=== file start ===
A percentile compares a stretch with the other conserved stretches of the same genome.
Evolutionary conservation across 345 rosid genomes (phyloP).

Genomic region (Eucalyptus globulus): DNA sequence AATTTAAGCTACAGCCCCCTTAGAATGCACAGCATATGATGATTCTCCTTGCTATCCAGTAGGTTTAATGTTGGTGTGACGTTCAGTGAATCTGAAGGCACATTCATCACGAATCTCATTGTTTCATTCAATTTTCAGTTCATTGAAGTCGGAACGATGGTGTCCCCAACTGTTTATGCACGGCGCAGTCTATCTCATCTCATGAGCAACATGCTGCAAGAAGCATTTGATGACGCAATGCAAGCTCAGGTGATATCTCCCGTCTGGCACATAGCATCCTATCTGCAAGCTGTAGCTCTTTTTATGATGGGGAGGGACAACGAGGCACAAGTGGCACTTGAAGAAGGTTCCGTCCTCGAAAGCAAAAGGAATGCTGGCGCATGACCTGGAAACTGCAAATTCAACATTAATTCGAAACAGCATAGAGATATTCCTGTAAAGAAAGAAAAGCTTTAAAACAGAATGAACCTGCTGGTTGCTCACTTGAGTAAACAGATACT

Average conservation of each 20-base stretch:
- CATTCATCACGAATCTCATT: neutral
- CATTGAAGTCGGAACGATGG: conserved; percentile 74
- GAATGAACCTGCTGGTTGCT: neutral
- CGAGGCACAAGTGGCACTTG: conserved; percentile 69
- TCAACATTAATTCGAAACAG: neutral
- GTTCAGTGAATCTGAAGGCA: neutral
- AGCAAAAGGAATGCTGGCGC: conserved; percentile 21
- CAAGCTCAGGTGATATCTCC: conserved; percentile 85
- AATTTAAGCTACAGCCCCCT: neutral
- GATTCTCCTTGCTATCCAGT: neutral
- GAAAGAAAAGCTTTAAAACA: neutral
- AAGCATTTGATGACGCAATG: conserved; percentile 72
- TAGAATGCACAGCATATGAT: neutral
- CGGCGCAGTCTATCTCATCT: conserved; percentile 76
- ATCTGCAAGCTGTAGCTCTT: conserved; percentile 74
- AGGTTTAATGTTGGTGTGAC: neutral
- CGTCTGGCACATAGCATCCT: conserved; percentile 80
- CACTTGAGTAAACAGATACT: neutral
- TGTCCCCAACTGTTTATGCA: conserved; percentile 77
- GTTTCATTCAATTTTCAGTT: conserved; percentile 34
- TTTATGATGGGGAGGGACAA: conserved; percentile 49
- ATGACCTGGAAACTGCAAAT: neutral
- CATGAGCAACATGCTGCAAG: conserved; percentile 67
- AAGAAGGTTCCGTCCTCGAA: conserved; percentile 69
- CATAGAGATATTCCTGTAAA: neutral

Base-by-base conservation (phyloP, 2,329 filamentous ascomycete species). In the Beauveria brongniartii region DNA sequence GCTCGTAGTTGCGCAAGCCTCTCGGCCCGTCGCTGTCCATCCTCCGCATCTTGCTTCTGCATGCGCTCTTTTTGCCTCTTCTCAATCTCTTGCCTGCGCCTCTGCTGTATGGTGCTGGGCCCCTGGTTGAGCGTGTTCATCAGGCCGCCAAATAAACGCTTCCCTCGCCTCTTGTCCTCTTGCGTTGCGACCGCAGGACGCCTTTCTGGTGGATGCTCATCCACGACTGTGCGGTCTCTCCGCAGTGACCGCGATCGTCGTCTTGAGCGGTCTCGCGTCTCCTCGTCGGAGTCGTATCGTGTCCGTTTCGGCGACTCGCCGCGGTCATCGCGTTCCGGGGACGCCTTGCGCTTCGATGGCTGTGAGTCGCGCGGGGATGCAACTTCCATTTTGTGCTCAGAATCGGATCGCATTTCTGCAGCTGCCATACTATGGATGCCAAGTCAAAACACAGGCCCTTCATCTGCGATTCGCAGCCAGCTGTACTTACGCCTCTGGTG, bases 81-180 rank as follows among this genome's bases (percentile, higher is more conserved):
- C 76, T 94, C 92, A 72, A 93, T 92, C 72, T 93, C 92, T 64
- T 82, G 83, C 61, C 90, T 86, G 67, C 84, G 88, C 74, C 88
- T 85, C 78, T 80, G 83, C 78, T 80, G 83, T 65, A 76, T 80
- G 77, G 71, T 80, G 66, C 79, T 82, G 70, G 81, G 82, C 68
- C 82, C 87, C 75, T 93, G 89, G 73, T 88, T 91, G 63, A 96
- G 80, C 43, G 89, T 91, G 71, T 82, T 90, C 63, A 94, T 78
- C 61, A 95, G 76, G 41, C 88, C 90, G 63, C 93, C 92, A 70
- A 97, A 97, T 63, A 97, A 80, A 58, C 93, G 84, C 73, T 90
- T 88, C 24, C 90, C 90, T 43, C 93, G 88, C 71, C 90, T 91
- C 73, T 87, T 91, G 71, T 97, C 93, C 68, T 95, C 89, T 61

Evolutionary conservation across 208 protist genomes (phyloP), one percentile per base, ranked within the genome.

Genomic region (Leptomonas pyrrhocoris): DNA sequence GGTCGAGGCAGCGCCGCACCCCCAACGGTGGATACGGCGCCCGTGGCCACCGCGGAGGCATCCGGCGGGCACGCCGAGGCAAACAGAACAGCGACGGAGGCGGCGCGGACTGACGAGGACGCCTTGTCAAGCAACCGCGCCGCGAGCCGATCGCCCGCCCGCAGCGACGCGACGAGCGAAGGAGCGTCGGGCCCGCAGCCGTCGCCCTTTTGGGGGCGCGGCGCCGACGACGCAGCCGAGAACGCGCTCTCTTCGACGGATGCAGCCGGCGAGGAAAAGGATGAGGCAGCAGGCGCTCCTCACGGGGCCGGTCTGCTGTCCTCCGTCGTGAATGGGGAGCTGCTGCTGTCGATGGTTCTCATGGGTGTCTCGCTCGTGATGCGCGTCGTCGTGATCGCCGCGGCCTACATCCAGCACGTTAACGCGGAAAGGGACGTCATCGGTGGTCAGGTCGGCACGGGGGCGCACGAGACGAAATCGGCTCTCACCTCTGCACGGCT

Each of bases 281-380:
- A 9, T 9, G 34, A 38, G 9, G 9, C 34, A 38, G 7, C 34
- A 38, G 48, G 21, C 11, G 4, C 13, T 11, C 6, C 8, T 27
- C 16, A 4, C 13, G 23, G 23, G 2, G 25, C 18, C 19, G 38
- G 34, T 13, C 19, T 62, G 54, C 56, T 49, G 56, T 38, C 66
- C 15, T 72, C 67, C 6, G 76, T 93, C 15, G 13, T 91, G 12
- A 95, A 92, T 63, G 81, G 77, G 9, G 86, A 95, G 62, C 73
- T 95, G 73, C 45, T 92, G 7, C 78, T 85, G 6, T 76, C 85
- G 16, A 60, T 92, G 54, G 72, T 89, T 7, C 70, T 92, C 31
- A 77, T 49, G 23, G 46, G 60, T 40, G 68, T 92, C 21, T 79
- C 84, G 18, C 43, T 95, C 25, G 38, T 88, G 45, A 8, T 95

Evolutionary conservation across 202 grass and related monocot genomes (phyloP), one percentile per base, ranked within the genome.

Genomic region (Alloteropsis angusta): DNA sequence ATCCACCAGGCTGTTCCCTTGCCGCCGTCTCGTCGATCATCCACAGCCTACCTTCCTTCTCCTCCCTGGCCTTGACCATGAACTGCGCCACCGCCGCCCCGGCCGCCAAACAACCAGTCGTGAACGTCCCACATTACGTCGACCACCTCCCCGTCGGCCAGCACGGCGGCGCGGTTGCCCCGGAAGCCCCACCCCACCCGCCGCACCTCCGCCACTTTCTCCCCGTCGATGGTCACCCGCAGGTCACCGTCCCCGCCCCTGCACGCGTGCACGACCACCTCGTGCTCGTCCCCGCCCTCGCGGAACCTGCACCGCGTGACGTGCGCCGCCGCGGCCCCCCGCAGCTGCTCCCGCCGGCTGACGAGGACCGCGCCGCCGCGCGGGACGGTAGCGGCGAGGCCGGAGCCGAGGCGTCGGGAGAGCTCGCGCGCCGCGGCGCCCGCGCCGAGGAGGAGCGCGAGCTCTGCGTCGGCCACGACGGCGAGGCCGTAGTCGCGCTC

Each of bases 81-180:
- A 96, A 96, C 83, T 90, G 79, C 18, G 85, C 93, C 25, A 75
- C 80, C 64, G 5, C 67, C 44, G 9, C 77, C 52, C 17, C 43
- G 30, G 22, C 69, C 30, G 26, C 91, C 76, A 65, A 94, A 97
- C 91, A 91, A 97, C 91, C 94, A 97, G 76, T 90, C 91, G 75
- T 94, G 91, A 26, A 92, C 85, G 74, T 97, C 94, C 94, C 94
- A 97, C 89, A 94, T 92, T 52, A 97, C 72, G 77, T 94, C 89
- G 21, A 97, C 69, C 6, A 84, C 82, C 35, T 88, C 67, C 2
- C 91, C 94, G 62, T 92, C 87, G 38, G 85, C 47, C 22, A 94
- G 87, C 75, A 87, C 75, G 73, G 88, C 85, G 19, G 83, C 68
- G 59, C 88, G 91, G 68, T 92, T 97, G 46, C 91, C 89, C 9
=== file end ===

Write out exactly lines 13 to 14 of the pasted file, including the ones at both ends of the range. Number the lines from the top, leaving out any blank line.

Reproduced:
- AATTTAAGCTACAGCCCCCT: neutral
- GATTCTCCTTGCTATCCAGT: neutral